Born in the USA

by Jessie Cole

Alongside the American flag, fast food, fundamentalist Christianity, and giant-sized SUVs, Bruce Springsteen is a name synonymous with the USA. If we each searched our memories we’d probably all have a vision somewhere of the man himself – bandana-clad, belting out the chorus to ‘Born in the USA’ while punching in the air, big drums pounding in the background. For a long time now Springsteen has been held up as the USA’s patriotic man of the hour. But what does The Boss really have to say about his homeland?


The album Born in the USA came out in 1984. Widely read as a piece of nationalistic sloganeering, it made Bruce as big as Coca-Cola, but closer inspection of the lyrics reveals a much more complex picture. The title track begins “Born down in a dead man’s town, the first kick I took was when I hit the ground. You end up like a dog that’s been beat too much, and spend your whole life just a-covering up.” Cut to the bombastic chorus – “I was…born in the USA…” Though the rocked up delivery might be somewhat misleading, the overall tone of the song is borderline desolate. A Vietnam veteran returning to a country that has very little place for him. The last verse ends with “I’m ten years down the road. Nowhere to run, ain’t got nowhere to go.” Bruce himself describes the song as about a “spiritual crisis, in which man is left lost…It’s like he has nothing left to tie him into society anymore. He’s isolated from the government. Isolated from his family…to the point where nothing makes sense.” It’s a far cry from the patriotic anthem that many of us remember.

So, if Bruce Springsteen’s USA is not a macho gun-slinging, flag-waving, republican heartland, what is it? It turns out that this is rather a large question. Much of Bruce’s earlier work centred on his native New Jersey, but with a recording career that includes 16 albums in 37 years, he has covered a lot of ground. Springsteen specialises in stepping inside a character to tell a story. Empathy is his signal gift, and he describes the process of song writing as – “that old job of putting yourself in someone else’s shoes, while you’ve got a foot in your own shoe. And that’s how it works. I’m grounding this song in something I’ve experienced myself, that I believe I can write about.” Listening to Bruce’s albums is like travelling across the USA from the inside, and it is a surprisingly poignant journey.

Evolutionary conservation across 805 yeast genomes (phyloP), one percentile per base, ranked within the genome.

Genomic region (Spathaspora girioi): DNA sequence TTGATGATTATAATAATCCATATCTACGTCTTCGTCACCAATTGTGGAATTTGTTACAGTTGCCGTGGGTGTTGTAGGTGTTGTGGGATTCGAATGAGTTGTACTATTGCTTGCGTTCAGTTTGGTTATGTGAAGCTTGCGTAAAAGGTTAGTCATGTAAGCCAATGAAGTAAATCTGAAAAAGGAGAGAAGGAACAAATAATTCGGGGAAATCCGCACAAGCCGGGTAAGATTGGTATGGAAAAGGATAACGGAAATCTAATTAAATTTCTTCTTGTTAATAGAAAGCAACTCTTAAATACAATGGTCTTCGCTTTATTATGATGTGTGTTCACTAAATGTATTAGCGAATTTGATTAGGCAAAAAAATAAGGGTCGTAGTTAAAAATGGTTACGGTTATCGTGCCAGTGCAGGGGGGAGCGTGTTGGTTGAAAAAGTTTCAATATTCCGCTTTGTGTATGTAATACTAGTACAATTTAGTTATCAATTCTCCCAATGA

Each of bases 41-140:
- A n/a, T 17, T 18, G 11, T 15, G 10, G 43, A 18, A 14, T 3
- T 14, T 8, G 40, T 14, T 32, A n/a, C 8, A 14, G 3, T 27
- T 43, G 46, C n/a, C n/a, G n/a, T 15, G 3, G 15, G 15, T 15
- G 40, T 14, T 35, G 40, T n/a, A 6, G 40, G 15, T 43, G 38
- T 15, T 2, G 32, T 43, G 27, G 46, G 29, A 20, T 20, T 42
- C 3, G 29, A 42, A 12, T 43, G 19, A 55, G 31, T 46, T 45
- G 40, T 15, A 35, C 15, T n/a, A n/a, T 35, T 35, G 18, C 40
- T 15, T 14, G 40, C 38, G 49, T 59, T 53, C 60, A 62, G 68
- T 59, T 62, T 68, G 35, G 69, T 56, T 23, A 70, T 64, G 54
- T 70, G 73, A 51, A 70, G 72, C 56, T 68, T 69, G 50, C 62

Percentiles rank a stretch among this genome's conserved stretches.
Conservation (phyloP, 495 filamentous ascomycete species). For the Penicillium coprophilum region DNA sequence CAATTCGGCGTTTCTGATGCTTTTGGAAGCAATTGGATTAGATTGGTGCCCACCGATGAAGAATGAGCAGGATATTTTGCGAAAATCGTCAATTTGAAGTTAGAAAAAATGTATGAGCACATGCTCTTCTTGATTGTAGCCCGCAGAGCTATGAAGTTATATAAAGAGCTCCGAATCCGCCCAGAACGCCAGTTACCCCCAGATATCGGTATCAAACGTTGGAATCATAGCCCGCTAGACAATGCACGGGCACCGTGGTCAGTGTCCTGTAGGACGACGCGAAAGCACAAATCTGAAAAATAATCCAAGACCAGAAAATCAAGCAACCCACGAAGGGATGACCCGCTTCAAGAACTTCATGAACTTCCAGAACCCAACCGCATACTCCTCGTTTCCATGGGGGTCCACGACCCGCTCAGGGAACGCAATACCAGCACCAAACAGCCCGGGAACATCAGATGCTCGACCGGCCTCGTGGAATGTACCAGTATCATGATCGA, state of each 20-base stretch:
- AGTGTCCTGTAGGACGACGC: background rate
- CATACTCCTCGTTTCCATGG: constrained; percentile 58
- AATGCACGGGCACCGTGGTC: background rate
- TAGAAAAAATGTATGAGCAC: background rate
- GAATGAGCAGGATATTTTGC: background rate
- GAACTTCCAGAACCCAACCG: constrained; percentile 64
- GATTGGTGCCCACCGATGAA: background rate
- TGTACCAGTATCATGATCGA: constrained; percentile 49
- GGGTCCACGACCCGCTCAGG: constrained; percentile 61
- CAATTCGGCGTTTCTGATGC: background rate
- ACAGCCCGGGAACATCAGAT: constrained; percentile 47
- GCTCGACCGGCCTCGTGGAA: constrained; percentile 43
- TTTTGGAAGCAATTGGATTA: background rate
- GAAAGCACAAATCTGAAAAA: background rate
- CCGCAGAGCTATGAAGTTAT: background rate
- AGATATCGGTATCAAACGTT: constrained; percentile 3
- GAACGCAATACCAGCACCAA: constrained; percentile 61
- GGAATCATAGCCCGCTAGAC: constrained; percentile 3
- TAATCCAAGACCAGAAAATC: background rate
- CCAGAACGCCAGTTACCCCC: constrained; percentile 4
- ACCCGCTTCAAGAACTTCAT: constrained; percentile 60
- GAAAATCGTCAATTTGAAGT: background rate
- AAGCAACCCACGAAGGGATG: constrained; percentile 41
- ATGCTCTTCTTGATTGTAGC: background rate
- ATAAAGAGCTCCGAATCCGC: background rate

Born to Run

Early in his career Springsteen seemed obsessed with cars, the road, and the need to escape. ‘Born to Run’, released in 1975, speaks of wholesale disenchantment – “In the day we sweat it out in the streets of a runaway American dream. At night we ride through mansions of glory in suicide machines.” Turnpikes, highways, and freeways all feature strongly in Bruce’s USA. The automotive imagery is potent – “Just wrap your legs ‘round these velvet rims, and strap your arms across my engines”. The song pleads with the audience to get out while they’re young. Destination unknown, it is the freedom of leaving that matters.

The River